AME 62:289-298 (2011)  -  DOI: https://doi.org/10.3354/ame01475

Structural and functional responses of microbial mats to reductions in nutrient and salinity stressors in a Bahamian hypersaline lagoon

James L. Pinckney1,*, Richard A. Long1, Hans W. Paerl2

1Marine Science Program and Department of Biological Sciences, University of South Carolina, Columbia, South Carolina 29208, USA
2Institute of Marine Sciences, University of North Carolina at Chapel Hill, 3431 Arendell Street, Morehead City, North Carolina 28557, USA

ABSTRACT: Microbial mats in Bahamian hypersaline lagoons are affected by the combination of salinity fluctuations and external nutrient inputs, both of which are seasonally variable. The purpose of this study was to examine the singular and combined effects of salinity and nutrient (N+P) stress on primary production, extracellular enzyme activity, and the composition of the photoautotroph community in this episodically varying extreme environment. Anoxygenic phototrophic bacteria were able to increase their relative abundance when nutrients were supplied under hypersaline conditions (300 g l–1). When salinities were lowered (38 g l–1) and nutrients added, extracellular enzyme activity (aminopeptidase, α-glucosidase, and β-glucosidase), rates of oxygenic photosynthesis, and phototroph biomass increased in the oxic surface layers of the mat. Once salinity stress had been lowered, oxygenic photosynthesis allowed the proliferation of Cyanobacteria, heterotrophic activity, and a corresponding reduction in the abundance of anoxygenic phototrophic bacteria. On reduction of nutrient stress, mat phototrophs responded by increasing biomass (using either anoxygenic or oxygenic photosynthesis, or both). In this hypersaline system, seasonal as well as short-term (days) variations in environmental conditions may promote structural changes in the mat community which alter the rates of major processes such as oxygenic photosynthesis and heterotrophy, and illustrate the cyclic behavior of microbial dormancy and proliferation in this extreme environment. Cycles in nutrient input and salinity are primary forcing factors for the maintenance of a dynamic and diverse (both structurally and functionally) benthic microbial community in a small hypersaline lagoon, Salt Pond, on San Salvador Island, Bahamas.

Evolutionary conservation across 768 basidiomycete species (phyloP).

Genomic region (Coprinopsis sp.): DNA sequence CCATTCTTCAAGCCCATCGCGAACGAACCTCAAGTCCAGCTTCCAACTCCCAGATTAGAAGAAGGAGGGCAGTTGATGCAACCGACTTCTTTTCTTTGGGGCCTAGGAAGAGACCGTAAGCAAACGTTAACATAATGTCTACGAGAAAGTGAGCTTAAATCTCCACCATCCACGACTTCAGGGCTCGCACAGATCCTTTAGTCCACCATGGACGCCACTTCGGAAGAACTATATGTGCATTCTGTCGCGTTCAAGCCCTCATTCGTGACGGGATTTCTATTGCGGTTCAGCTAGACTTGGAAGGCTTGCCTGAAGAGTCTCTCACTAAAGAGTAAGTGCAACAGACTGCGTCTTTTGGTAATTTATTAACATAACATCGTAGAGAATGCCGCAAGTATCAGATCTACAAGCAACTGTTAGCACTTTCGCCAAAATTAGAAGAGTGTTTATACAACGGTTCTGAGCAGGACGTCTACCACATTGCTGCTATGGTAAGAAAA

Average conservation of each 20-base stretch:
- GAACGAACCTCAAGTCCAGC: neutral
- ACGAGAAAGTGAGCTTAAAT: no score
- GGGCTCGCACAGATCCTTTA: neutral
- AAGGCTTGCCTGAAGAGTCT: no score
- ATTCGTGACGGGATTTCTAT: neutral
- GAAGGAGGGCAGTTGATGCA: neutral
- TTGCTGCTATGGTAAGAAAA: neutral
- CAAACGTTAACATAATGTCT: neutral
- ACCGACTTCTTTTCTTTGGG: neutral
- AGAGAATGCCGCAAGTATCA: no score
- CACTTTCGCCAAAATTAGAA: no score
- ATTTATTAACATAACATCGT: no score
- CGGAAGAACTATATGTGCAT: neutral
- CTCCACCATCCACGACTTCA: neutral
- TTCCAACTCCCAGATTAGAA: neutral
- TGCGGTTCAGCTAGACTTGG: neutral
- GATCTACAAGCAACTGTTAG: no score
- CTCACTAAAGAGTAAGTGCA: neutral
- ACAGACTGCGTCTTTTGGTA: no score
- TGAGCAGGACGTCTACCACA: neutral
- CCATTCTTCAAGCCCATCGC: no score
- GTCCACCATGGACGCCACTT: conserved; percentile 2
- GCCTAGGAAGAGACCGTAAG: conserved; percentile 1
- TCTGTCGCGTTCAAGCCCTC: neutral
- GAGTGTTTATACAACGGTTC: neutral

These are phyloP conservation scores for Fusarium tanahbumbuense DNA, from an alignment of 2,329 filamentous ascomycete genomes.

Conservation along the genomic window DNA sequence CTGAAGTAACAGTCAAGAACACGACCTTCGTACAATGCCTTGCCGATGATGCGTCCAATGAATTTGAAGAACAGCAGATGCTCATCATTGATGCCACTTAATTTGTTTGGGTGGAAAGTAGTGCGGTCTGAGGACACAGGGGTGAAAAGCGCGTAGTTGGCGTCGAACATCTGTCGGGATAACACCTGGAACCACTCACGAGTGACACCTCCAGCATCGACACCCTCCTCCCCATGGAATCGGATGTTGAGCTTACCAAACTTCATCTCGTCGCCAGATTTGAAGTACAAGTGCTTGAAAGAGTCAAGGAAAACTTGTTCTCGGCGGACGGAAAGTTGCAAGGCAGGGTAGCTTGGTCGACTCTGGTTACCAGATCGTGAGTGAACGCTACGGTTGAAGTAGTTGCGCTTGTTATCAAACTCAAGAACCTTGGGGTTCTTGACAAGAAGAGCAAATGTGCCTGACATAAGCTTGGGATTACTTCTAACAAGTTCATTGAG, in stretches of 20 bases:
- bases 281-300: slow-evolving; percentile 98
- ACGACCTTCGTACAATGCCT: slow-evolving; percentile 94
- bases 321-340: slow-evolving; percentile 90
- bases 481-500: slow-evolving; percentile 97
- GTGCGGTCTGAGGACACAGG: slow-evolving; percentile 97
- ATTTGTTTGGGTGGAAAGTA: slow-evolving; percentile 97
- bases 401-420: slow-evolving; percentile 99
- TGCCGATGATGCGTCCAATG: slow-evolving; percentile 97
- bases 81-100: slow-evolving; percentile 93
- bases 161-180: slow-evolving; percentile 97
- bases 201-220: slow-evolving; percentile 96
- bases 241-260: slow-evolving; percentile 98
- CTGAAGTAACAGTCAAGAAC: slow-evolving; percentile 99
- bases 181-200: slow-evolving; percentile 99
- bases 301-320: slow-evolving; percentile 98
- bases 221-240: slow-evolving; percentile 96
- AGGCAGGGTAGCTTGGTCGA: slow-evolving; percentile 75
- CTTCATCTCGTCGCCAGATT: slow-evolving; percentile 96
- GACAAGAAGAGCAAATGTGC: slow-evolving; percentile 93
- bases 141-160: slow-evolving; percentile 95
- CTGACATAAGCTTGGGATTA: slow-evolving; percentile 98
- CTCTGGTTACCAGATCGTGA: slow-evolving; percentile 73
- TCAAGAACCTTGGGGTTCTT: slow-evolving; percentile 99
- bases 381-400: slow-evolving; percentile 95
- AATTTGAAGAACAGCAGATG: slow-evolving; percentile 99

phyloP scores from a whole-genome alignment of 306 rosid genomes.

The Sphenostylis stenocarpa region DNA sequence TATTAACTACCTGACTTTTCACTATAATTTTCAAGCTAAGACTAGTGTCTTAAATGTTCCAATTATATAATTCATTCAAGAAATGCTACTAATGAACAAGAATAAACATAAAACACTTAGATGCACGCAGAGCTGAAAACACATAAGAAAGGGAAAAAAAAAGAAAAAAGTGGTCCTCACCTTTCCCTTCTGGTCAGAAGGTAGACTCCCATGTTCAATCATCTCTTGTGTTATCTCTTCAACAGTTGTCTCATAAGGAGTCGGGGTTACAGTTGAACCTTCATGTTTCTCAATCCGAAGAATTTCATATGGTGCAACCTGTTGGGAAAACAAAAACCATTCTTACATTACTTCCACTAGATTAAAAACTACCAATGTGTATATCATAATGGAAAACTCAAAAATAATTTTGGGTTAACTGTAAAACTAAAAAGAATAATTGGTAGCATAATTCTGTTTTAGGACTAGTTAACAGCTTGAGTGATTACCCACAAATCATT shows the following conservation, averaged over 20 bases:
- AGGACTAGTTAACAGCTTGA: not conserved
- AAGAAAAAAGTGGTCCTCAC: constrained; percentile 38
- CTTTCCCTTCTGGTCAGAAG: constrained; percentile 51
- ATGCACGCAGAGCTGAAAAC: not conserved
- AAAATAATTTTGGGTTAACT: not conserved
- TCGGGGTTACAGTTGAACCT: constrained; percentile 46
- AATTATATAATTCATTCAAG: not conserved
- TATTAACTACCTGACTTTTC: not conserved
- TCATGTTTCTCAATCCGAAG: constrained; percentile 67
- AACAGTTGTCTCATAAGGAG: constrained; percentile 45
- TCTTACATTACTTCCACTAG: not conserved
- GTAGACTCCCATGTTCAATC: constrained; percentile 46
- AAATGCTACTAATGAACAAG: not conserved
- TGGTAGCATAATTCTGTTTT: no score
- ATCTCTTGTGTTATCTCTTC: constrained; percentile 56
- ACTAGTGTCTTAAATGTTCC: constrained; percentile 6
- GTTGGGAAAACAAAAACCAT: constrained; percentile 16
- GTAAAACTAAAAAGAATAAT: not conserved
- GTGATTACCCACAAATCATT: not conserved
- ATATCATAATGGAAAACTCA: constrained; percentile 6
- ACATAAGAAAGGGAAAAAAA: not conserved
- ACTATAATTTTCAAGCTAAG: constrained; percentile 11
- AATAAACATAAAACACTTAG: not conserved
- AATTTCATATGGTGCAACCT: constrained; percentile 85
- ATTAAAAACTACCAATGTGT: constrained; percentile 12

KEY WORDS: Cyanobacteria · Photopigments · HPLC · Enzymes · Productivity


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Cite this article as: Pinckney JL, Long RA, Paerl HW (2011) Structural and functional responses of microbial mats to reductions in nutrient and salinity stressors in a Bahamian hypersaline lagoon. Aquat Microb Ecol 62:289-298. https://doi.org/10.3354/ame01475

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